Directed By: Craig Singer
Starring: Jamie-Lynn Sigler, Patrick Renna, David Clayton Rogers
Tag line: "Will you survive the ride of your life?"
Trivia: This movie premiered at the 2006 Hollywood Film Festival
Carnivals and amusement parks have, over the years, been the setting for a number of horror films, some “hits” (Carnival of Souls, The Funhouse) and some “misses” (Carnival of Blood). Dark Ride, a 2006 movie directed by Craig Singer, definitely falls into the “miss” category. In fact, it misses by a mile!
In 1989, twin sisters Colleen and Samantha (Brittney and Chelsey Coyle) hopped on the "Dark Ride", a horror-themed attraction at the Asbury Park Amusement Pier, and were never seen alive again (turns out a killer was living inside the attraction, and the two girls were the latest in a string of victims). Since that fateful day, the ride has sat dormant, but all that’s about to change. While on their way to Spring Break, a group of college friends: Cathy (Jamie-Lynn Sigler), Liz (Jennifer Tisdale), Bill (Patrick Renna), Steve (David Clayton Rogers), and Jim (Alex Solowitz), along with Jen (Andrea Bogart), a ditzy hitchhiker they picked up, discover that the Asbury Park Dark Ride is going to re-open in a few days. Not willing to wait that long, the group decides to break into the attraction and spend the night there. Their timing, however, couldn’t have been worse; the killer (Dave Warden) who, for years, was locked away in an insane asylum, just escaped, and has made his way back to the attraction he once called home The moment they realize they're not alone, the friends start searching for a way out, but will they make it to the exit in time?
The characters in Dark Ride cover all the standard bases. We have the couple whose relationship is on the rocks (Cathy and Steve); the nerd (Bill, a movie geek); the lead girl’s slutty friend (Liz); and even a stoner (Jim). Along the way, they pick up an additional oddball: a psychotic hippie hitchhiker (Jen). Ultimately, though, it’s not the stereotypical characters that hurt the movie (Dark Ride isn’t the first horror film to adhere to these clichés, and it certainly won’t be the last), but the way they're presented, carrying on uninspired conversations and rattling off inane dialogue that goes absolutely nowhere. More than once, Bill jumps in with bits of movie trivia that aren’t the least bit relevant to…. well, anything (when he and Steve are leaving their dorm room to meet up with the girls, Bill complains how Michael Cimino nearly bankrupt an entire studio with Heaven’s Gate. Huh?), and within moments of being picked up, Jen the hitchhiker launches into a ridiculous tirade, the only point of which is to make her look like a total loon (she complains about some random guy who tried talking music with her, a speech so incredibly forced that I honestly wanted to switch the movie off right then and there).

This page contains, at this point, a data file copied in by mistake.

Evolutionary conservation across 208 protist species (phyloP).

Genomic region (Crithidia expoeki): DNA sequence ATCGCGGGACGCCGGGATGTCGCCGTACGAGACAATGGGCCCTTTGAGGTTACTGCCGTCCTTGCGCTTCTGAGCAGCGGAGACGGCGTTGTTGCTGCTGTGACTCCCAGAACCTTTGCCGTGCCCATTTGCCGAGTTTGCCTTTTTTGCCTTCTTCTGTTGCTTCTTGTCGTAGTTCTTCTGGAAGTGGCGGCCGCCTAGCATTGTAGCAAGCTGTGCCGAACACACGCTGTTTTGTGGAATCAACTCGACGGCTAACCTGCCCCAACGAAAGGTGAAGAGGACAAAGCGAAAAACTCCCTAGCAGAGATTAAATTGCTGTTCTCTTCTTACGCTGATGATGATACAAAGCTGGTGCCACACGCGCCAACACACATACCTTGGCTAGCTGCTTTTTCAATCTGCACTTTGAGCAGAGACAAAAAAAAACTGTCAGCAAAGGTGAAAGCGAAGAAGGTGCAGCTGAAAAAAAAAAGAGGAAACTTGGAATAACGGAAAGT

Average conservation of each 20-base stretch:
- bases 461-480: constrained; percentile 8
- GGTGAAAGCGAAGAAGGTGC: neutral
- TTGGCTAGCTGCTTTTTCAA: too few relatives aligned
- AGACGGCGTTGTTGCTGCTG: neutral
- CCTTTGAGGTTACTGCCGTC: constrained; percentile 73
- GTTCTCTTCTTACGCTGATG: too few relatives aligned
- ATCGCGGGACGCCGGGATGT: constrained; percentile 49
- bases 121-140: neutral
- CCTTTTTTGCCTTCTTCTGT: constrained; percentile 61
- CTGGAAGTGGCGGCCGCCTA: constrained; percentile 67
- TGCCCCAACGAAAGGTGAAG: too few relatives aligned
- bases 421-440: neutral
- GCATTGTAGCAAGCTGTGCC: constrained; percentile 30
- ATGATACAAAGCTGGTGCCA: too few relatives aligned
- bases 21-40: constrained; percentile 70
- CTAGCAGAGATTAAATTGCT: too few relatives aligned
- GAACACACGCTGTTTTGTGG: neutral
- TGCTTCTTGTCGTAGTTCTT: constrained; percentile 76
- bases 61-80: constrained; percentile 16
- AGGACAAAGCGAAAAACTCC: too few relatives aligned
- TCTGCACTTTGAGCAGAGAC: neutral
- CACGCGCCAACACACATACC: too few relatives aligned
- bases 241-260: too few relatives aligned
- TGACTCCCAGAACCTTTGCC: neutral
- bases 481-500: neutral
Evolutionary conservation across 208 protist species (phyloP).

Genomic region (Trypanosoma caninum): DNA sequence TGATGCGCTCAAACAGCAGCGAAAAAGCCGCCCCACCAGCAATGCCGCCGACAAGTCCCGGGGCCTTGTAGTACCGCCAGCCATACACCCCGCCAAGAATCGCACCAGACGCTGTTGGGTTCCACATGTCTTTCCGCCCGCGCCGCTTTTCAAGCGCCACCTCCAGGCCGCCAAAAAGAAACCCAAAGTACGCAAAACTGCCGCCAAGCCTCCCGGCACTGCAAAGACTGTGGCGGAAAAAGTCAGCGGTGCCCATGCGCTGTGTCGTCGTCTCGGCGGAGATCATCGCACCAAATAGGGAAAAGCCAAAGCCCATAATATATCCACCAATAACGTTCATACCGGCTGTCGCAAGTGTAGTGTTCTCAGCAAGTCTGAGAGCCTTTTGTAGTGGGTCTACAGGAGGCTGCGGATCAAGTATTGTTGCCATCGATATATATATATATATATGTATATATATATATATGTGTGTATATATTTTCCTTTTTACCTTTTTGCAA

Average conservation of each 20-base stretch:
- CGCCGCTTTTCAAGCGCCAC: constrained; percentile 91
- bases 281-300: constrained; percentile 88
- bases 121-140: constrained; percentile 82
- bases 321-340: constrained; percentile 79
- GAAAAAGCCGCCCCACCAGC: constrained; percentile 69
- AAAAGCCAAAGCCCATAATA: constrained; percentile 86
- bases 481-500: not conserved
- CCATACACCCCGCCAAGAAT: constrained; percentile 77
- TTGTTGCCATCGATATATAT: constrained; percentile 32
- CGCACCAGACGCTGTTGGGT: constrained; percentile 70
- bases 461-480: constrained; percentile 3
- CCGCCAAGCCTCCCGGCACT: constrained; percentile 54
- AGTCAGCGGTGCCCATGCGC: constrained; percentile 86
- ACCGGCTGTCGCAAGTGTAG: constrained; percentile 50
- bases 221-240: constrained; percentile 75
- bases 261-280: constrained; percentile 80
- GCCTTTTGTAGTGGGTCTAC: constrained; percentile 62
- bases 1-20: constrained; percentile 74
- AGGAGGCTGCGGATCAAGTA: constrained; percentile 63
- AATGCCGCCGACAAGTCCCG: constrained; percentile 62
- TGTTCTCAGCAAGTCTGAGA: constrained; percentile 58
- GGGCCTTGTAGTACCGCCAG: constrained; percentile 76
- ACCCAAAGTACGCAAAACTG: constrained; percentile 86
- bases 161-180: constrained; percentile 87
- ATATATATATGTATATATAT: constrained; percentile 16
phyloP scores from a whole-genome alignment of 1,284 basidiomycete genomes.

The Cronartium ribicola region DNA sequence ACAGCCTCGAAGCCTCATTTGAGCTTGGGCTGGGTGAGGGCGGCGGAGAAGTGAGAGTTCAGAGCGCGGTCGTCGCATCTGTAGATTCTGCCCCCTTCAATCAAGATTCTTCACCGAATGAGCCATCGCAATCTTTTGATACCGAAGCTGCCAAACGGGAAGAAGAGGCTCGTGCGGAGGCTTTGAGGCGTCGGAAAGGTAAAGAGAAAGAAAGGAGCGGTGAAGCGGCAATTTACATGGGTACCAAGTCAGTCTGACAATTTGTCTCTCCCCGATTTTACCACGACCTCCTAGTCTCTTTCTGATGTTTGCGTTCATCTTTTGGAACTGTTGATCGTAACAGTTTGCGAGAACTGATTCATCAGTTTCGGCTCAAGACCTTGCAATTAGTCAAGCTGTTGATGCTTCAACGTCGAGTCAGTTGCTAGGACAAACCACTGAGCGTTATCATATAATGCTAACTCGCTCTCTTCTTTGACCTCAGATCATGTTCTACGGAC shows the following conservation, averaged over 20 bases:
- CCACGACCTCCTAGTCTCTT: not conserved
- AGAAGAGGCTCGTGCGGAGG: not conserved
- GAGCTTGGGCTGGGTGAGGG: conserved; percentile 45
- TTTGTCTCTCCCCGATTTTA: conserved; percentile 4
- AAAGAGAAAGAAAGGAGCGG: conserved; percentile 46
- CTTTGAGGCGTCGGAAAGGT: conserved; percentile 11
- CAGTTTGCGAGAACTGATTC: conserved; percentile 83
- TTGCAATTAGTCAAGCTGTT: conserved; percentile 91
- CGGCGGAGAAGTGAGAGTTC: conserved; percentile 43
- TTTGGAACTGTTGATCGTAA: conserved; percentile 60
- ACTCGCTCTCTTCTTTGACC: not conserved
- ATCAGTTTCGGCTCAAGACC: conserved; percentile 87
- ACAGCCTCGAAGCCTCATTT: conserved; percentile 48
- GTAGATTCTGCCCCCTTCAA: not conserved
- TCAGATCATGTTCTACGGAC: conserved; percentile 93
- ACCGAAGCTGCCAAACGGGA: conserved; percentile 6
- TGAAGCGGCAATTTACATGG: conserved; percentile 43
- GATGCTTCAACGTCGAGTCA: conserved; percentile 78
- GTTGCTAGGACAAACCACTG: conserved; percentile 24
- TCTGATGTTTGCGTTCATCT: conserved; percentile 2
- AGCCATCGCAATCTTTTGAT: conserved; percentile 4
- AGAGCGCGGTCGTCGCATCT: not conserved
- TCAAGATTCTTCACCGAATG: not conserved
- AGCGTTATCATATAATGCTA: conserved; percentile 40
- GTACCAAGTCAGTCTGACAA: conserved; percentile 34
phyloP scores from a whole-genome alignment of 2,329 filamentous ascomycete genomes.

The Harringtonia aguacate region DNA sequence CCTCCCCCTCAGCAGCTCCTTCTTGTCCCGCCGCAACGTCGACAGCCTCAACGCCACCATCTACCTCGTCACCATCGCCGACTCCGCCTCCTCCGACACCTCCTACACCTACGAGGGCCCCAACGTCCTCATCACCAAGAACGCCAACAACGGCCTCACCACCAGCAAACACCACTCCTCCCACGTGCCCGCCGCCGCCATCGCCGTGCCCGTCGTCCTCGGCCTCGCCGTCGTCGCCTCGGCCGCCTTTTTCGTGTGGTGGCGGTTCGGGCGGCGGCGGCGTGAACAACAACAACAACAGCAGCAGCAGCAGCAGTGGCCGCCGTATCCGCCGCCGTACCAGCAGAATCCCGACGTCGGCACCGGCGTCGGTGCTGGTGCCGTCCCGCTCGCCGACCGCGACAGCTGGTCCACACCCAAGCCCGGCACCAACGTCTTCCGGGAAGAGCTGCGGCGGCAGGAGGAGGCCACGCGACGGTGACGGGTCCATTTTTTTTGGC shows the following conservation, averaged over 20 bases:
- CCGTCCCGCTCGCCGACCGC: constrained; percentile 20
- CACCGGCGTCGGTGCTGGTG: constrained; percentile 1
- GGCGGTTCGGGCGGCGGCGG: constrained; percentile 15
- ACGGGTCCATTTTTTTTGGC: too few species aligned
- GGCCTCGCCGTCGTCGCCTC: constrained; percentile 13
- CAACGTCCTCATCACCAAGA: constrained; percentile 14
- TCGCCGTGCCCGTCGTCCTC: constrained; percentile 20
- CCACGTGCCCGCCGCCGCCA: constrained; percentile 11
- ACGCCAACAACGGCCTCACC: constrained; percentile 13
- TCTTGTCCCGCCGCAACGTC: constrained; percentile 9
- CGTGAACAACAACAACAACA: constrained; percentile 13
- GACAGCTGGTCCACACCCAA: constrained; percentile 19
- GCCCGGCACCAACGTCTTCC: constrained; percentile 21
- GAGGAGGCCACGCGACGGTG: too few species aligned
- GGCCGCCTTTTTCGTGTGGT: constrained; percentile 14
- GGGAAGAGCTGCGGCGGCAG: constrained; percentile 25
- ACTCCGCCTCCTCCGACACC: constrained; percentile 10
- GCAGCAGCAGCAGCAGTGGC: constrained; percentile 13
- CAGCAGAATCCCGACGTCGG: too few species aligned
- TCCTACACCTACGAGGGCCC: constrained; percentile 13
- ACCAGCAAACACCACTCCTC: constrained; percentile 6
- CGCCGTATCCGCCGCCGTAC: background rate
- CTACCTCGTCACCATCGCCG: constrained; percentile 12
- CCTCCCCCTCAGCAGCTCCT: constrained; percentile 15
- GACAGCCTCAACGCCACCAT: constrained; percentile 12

Is it possible to make a good horror movie with the above cast of characters? Absolutely! Back in the 1980s, slasher films did it all the time. But to make up for their weak character development, those movies would scare the hell out of us. This is easily the biggest sin committed by Dark Ride: it’s not the least bit frightening. The opening scene, where the twin girls were picked off, generated zero tension, and later on, when the friends were being pursued by the killer, I was actually kinda bored. There wasn’t a single moment in this movie that put me on edge. Perhaps it was the inconsistency of the killer that ruined it (sometimes he walks slowly with a limp, other times he darts down a darkened corridor), or maybe it was just that the characters ran... and ran... and ran, and never - got - anywhere! Whatever the case, Dark Ride failed to provide any tangible thrills.
Poorly developed characters I can deal with, but couple it with poorly developed horror and you have a movie that’s dead on arrival.